Low progesterone can be caused by hormone changes brought on by the beginning stages of menopause. Some women experience perimenopause in their early to late 30s. Symptoms of low progesterone include fibrocystic breasts, hot flushes, insomnia, mood changes and spotting in between menstrual cycles. Getting an accurate view of your hormone levels requires a few tests. Find out how you can tell if you are suffering from low progesterone.
Keep a record of your menstrual cycles. Progesterone levels become elevated when an egg is released and remain high for a couple of days. They will continue to rise if the woman gets pregnant or start to go down at the beginning of the menstrual cycle. By recording your menstrual cycles, you will be able to determine when your progesterone is at its highest. This is essential for knowing when to take a progesterone test in order to get an accurate result. Mark on a calender first day of your period and the last.
Stop taking any birth control or any medication that has either oestrogen or progesterone for four weeks. Any outside sources of hormones can alter the results of a progesterone test.
Take a blood test. Your doctor will have to write you a prescription to have blood taken at a lab. Schedule an appointment to avoid long lines. The lab will take a small amount of blood to have it analysed and the results are sent to your doctor. If your periods are irregular, you may have to have several blood samples take to get a clear picture of your progesterone levels. Usually, these samples are taken everyday for several days in a row.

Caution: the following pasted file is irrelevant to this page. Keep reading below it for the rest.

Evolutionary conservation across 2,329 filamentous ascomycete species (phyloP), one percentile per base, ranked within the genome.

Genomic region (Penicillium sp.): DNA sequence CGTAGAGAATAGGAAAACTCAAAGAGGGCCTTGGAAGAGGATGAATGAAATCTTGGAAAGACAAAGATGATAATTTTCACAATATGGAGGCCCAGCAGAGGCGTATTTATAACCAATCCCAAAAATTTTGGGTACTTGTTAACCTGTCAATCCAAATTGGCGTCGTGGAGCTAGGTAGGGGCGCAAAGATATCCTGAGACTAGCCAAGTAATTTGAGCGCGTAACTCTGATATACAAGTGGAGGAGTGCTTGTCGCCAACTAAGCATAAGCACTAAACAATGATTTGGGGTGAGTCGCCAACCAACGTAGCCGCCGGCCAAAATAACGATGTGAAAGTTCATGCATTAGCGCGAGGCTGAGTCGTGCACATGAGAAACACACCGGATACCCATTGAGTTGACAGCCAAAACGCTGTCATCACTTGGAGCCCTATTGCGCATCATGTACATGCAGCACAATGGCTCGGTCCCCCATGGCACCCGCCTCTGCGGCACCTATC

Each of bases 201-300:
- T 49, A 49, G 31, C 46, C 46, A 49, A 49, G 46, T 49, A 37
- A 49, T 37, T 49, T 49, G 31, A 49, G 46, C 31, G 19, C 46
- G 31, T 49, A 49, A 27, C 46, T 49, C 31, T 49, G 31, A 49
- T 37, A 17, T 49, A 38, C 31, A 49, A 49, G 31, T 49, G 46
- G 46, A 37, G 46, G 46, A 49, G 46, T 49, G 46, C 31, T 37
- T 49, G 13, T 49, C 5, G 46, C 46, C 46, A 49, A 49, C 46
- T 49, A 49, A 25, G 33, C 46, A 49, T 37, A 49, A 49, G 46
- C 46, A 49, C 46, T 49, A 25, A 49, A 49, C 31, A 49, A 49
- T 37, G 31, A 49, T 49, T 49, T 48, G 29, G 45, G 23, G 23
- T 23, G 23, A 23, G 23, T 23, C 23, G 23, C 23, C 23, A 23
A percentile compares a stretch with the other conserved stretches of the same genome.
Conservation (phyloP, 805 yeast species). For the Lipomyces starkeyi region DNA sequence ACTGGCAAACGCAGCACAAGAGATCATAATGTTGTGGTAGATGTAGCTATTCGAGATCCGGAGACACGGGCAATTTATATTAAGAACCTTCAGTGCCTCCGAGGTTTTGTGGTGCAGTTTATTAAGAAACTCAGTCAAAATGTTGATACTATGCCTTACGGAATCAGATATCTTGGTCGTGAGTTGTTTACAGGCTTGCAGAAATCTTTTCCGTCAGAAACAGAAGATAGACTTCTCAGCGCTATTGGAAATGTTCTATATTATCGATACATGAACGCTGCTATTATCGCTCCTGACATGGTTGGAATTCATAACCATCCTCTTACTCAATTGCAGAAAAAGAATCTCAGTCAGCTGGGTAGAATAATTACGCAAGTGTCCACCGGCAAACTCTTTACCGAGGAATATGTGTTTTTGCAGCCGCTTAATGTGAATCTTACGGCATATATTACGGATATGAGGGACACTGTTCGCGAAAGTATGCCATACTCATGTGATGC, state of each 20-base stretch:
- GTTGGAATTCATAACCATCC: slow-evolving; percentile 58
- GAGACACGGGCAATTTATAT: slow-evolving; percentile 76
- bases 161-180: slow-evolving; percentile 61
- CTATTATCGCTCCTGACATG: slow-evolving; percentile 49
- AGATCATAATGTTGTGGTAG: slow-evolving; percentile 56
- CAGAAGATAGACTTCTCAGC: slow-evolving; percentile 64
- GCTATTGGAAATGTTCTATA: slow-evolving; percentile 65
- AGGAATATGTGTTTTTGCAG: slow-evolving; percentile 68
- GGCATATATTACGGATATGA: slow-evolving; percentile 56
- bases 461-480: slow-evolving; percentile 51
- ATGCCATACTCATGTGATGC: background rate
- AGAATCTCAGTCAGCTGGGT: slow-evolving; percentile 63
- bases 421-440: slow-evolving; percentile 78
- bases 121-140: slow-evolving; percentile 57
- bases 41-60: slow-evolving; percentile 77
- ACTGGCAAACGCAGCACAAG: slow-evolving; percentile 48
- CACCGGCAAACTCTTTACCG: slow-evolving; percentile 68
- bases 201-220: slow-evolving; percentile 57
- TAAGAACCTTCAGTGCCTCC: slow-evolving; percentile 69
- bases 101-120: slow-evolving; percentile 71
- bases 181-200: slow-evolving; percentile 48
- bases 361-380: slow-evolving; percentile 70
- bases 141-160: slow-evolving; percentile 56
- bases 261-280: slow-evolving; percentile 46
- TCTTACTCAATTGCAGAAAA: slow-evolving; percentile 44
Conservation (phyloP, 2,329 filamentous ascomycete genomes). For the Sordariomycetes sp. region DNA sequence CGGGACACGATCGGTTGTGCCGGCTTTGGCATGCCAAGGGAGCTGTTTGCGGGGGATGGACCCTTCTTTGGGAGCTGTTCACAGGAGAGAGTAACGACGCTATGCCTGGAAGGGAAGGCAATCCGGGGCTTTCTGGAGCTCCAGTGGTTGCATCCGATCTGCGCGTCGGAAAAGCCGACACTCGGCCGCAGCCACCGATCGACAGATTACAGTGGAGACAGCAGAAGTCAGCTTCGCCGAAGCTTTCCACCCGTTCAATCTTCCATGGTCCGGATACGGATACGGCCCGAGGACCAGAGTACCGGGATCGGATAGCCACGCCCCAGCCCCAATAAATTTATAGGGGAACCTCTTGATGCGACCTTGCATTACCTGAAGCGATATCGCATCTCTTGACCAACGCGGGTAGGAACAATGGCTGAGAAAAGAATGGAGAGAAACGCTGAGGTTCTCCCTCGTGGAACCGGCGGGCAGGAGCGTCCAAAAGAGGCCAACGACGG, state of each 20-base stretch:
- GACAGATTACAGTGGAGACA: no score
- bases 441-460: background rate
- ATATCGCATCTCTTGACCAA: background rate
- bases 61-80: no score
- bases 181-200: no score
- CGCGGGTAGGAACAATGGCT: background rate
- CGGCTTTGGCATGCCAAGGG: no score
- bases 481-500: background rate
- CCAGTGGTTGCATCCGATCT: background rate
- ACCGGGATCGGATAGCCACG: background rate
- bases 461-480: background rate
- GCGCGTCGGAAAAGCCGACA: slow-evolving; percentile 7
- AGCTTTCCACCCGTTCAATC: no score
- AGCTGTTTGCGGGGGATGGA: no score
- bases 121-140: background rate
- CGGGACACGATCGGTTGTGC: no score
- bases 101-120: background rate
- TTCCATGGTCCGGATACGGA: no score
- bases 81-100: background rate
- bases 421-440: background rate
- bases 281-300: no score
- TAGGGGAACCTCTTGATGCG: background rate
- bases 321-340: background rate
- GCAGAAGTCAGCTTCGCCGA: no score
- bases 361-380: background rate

Bring the record of your menstrual cycles with you to help the doctor determine if your levels are normal. Progesterone levels between the first to sixth day after your period are normally under 100 ng/dl. Levels between days 7 and 14 generally run from 20 to 150 ng/dl. Days 15 and 28 typically are between 250 to 2,800 ng/dL.
Order a saliva test from an online laboratory. Several online laboratories like ENS - Blucare Inc. sell hormone kits that are shipped to your home with instructions on how to obtain saliva. People in the alternative heath field argue that much of the progesterone found in the blood is higher than what is actually being used. Dr. John Lee at www.johnleemd.com, argues that the progesterone in the saliva is more biologically active then that found in the blood. The majority of the progesterone that can be used in the body carried through the bloodstream to the liver. Once there, it is excreted as bile. It is his estimate that 2 to 5 per cent of the progesterone that we use goes to the saliva and tissues. Therefore, a saliva test gives a patient a more accurate picture of her levels of progesterone. Results of the saliva test are then mailed to you within a couple of weeks.
Get both a blood and saliva test to ensure getting the best results.
Refrain from going back on birth control before receiving the results of your test. If they come back inconclusive, you may have to take another test.